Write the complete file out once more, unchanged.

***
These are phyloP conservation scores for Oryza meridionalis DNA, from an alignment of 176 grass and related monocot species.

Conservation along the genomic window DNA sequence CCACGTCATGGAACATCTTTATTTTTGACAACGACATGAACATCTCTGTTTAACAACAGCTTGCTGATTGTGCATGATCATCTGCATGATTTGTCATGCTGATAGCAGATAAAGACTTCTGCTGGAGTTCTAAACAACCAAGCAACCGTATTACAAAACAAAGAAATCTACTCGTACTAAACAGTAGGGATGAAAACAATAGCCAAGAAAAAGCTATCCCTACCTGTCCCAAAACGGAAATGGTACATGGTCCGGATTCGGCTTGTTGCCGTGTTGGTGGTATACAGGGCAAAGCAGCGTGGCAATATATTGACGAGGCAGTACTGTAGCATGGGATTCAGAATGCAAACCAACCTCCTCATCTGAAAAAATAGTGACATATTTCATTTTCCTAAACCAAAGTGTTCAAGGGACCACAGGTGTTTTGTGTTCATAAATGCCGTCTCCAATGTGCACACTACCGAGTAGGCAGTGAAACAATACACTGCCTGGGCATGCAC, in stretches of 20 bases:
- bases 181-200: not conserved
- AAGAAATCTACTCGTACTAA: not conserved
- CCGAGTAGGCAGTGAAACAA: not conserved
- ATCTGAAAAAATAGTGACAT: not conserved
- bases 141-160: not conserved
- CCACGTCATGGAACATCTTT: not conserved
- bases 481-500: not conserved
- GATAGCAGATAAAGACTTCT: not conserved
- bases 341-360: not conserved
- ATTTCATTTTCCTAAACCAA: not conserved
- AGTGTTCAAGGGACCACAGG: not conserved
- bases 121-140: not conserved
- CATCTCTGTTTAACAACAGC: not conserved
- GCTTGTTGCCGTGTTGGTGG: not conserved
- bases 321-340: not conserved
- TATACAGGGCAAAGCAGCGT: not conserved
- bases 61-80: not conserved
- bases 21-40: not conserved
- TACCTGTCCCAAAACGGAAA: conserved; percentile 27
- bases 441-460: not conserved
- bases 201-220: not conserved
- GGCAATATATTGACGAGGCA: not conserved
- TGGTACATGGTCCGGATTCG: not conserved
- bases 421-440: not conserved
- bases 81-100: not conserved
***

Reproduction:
These are phyloP conservation scores for Oryza meridionalis DNA, from an alignment of 176 grass and related monocot species.

Conservation along the genomic window DNA sequence CCACGTCATGGAACATCTTTATTTTTGACAACGACATGAACATCTCTGTTTAACAACAGCTTGCTGATTGTGCATGATCATCTGCATGATTTGTCATGCTGATAGCAGATAAAGACTTCTGCTGGAGTTCTAAACAACCAAGCAACCGTATTACAAAACAAAGAAATCTACTCGTACTAAACAGTAGGGATGAAAACAATAGCCAAGAAAAAGCTATCCCTACCTGTCCCAAAACGGAAATGGTACATGGTCCGGATTCGGCTTGTTGCCGTGTTGGTGGTATACAGGGCAAAGCAGCGTGGCAATATATTGACGAGGCAGTACTGTAGCATGGGATTCAGAATGCAAACCAACCTCCTCATCTGAAAAAATAGTGACATATTTCATTTTCCTAAACCAAAGTGTTCAAGGGACCACAGGTGTTTTGTGTTCATAAATGCCGTCTCCAATGTGCACACTACCGAGTAGGCAGTGAAACAATACACTGCCTGGGCATGCAC, in stretches of 20 bases:
- bases 181-200: not conserved
- AAGAAATCTACTCGTACTAA: not conserved
- CCGAGTAGGCAGTGAAACAA: not conserved
- ATCTGAAAAAATAGTGACAT: not conserved
- bases 141-160: not conserved
- CCACGTCATGGAACATCTTT: not conserved
- bases 481-500: not conserved
- GATAGCAGATAAAGACTTCT: not conserved
- bases 341-360: not conserved
- ATTTCATTTTCCTAAACCAA: not conserved
- AGTGTTCAAGGGACCACAGG: not conserved
- bases 121-140: not conserved
- CATCTCTGTTTAACAACAGC: not conserved
- GCTTGTTGCCGTGTTGGTGG: not conserved
- bases 321-340: not conserved
- TATACAGGGCAAAGCAGCGT: not conserved
- bases 61-80: not conserved
- bases 21-40: not conserved
- TACCTGTCCCAAAACGGAAA: conserved; percentile 27
- bases 441-460: not conserved
- bases 201-220: not conserved
- GGCAATATATTGACGAGGCA: not conserved
- TGGTACATGGTCCGGATTCG: not conserved
- bases 421-440: not conserved
- bases 81-100: not conserved